New research method helps predict customers' wants

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By: Wise Marketer Staff |

Posted on February 20, 2002

New research method helps predict customers' wants

A new method for building customer models that show why technical features are important is being used by a Finland-based R&D firm for developing application software.

A new planning process, using critical success chains (CSC), aggregates the results of many individual interviews into what is important about a potential system: its features, the effects of those features and the value of those features. The models are then used to help executives and engineers of technology firms to come up with new ideas that the consumers actually want, and at the same time to avoid the situation in which a new idea looks great, it works well, but consumers don't want it.

Researchers Ken Peffers, of Hong Kong's University of Science and Technology, and Tuure Tuunanen, of Helsinki School of Economics, have been using CSC to help executives at Finland-based R&D firm, Digia, develop application software for wireless communication devices.

After an approach by Digia's chairman last year for help in assembling a portfolio of potential applications for the firm to develop, Peffers & Tuunanen worked with 14 likely early adopting customers and 18 experts (including bankers, risk investors, wireless carrier/telecoms operators and researchers) to develop the models for how it was thought that potential new features could affect their lives and how they felt about those impacts. They then used the models in brainstorming sessions with company executives. The models helped engineers and executives understand the reasons why specific features are important to the users.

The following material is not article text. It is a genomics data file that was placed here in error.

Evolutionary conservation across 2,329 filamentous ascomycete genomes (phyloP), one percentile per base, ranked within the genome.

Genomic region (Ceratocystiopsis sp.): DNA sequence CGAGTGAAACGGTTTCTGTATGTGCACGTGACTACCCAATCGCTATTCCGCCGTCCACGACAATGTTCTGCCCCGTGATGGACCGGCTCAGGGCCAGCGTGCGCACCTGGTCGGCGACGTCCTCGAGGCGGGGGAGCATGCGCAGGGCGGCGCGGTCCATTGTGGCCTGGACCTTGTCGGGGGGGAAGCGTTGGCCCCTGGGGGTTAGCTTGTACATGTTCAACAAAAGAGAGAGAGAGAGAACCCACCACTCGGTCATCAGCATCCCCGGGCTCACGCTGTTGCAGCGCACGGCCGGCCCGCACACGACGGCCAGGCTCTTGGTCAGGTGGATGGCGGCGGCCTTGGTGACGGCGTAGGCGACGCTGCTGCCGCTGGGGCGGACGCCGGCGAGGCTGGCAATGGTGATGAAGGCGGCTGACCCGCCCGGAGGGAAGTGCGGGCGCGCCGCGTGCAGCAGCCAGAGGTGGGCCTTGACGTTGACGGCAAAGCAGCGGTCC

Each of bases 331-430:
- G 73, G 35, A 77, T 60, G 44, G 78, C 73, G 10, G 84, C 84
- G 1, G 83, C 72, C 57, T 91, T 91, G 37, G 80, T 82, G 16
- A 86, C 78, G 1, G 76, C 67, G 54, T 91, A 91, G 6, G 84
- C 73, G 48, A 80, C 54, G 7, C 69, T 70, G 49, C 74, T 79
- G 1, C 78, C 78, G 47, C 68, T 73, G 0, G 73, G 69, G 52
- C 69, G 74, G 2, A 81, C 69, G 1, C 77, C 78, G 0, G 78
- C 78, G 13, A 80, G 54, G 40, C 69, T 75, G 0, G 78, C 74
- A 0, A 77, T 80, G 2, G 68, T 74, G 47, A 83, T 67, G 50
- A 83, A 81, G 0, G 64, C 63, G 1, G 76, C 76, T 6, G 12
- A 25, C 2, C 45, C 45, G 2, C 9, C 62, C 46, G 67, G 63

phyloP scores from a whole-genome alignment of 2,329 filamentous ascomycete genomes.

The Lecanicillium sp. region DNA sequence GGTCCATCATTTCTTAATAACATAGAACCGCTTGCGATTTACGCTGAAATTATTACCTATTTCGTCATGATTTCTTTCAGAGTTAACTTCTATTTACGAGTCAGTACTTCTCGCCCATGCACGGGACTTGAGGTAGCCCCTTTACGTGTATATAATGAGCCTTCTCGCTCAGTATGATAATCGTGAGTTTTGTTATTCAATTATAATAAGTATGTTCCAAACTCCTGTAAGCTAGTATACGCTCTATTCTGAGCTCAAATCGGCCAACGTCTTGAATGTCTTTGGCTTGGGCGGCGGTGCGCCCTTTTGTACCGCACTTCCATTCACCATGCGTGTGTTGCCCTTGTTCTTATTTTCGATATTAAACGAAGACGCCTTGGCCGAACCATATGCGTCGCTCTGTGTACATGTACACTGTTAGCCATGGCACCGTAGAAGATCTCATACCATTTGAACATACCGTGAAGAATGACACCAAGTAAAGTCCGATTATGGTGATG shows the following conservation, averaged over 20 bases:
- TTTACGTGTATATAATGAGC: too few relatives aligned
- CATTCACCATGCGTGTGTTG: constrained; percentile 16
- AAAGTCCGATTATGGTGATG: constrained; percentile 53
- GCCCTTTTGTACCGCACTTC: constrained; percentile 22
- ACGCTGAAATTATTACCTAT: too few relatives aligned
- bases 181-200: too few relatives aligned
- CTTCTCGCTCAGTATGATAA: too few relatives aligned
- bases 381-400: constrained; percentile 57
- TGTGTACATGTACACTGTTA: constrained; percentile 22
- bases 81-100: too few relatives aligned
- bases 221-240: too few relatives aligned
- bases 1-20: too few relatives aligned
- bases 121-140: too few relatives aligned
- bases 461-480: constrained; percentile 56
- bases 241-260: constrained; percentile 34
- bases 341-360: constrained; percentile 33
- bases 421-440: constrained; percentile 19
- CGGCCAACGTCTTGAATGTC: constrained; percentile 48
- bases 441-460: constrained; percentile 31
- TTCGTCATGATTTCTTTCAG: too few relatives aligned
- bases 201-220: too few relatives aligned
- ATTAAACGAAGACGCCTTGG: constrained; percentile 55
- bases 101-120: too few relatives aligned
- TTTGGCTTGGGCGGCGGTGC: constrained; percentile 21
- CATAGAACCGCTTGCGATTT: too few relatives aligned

Digia executives are enthusiastic about the results and will be using them to help plan new software products for 2002 and beyond.

According to Peffer: "CSC complements top-down planning. If firms want to develop successful new IT applications, they must make use of what customers, suppliers and others know about what IT should do." In an industry such as IT, where firms work at a frenetic pace to develop new products, it is particularly useful. Compared to other research methods it is affordable and fast – the turn-around time for a project is two to three weeks from start to final report.

For a working paper with graphics and photos click here

Contact: Dr Ken Peffers